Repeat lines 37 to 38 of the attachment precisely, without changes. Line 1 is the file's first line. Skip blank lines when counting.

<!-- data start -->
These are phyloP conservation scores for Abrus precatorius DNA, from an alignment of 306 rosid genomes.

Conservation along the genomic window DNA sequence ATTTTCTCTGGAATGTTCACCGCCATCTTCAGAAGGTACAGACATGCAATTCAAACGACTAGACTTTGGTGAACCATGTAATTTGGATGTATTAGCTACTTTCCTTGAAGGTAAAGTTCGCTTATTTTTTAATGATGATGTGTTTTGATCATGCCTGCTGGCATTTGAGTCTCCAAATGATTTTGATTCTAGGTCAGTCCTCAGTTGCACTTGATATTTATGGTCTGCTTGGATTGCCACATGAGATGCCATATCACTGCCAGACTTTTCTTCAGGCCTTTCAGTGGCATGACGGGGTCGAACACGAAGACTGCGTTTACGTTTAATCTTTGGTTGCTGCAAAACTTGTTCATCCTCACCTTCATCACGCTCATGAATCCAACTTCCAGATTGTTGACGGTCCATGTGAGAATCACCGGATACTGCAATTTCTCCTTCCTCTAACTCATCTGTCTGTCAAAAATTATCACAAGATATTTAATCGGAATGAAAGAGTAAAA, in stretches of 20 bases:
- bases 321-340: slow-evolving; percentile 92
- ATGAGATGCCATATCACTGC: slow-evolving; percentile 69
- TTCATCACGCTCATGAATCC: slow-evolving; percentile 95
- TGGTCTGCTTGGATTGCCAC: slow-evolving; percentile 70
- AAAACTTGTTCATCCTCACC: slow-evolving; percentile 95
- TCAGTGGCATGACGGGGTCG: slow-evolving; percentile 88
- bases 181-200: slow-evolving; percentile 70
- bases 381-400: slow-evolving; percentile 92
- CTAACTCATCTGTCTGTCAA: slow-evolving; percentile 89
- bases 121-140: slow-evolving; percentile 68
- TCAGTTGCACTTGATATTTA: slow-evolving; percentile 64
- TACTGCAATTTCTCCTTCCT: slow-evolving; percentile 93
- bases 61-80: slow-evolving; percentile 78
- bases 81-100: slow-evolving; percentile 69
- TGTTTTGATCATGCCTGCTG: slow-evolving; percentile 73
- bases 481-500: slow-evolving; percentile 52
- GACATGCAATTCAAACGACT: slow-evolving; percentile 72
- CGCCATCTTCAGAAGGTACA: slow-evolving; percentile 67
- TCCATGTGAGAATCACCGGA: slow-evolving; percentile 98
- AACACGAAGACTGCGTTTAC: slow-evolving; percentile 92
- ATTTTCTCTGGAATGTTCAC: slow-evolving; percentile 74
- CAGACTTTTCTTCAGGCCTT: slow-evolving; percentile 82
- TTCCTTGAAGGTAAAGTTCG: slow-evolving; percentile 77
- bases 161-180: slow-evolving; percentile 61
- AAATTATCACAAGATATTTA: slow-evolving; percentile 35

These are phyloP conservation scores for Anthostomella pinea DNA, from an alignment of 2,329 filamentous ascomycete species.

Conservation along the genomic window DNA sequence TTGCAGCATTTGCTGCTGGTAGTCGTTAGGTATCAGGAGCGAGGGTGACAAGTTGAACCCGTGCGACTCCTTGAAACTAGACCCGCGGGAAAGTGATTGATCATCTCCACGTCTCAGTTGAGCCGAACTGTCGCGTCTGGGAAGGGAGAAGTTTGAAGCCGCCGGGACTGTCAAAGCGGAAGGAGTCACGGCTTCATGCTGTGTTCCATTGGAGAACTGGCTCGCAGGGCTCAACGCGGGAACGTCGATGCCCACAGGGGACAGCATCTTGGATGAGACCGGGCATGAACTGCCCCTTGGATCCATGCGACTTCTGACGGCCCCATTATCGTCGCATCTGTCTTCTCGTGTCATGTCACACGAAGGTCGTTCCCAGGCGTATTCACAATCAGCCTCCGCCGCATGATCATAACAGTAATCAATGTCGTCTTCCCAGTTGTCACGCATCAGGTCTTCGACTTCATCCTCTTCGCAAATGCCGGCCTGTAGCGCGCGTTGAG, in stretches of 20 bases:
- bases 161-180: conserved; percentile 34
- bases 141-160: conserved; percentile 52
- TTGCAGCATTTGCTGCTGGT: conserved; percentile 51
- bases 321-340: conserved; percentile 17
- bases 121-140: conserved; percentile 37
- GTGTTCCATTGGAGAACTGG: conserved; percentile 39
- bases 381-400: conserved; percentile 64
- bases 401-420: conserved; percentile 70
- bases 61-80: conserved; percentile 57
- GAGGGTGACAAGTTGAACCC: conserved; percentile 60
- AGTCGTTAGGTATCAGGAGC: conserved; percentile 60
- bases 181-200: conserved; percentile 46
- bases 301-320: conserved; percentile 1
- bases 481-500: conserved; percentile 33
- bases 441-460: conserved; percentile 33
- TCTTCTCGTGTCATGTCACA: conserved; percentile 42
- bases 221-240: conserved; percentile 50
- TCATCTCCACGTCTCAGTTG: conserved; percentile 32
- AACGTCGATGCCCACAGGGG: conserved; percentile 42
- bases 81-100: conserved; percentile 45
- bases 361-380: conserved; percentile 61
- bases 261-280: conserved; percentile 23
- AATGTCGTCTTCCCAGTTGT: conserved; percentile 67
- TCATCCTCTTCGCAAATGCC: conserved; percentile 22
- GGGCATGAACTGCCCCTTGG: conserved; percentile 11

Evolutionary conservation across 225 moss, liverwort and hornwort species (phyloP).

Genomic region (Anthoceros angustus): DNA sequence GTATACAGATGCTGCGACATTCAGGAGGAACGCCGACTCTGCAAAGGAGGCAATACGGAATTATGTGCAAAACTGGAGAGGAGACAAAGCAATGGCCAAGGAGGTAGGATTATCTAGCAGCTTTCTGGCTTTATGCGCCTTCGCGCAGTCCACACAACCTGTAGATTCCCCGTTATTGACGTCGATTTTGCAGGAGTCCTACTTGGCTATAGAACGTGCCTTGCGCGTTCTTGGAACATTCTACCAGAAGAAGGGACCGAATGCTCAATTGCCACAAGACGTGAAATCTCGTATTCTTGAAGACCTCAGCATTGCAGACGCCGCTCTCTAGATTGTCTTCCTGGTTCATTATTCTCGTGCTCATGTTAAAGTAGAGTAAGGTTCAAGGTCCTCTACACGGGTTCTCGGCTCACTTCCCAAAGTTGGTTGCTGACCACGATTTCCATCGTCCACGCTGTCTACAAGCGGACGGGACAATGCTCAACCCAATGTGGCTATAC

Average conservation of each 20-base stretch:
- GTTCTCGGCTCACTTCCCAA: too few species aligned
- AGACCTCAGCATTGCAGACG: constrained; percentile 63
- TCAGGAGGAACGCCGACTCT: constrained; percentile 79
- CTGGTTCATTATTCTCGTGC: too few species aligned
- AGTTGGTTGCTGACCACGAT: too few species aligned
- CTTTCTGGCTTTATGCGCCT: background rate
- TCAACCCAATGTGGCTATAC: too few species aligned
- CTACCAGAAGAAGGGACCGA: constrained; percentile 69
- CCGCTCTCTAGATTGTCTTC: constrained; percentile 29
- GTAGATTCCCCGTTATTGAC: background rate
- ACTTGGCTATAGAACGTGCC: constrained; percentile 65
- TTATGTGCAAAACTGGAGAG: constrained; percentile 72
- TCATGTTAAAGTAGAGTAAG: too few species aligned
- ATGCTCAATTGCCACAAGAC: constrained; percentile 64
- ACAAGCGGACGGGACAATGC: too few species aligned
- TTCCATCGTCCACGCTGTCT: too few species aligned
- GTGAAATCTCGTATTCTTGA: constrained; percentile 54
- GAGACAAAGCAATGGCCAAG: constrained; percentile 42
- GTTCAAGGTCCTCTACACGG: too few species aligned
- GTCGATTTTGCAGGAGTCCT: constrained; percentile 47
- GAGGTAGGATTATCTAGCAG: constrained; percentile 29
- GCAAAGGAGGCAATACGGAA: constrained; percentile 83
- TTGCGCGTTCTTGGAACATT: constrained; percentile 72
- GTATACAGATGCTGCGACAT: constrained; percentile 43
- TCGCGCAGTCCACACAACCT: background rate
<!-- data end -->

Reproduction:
- bases 401-420: conserved; percentile 70
- bases 61-80: conserved; percentile 57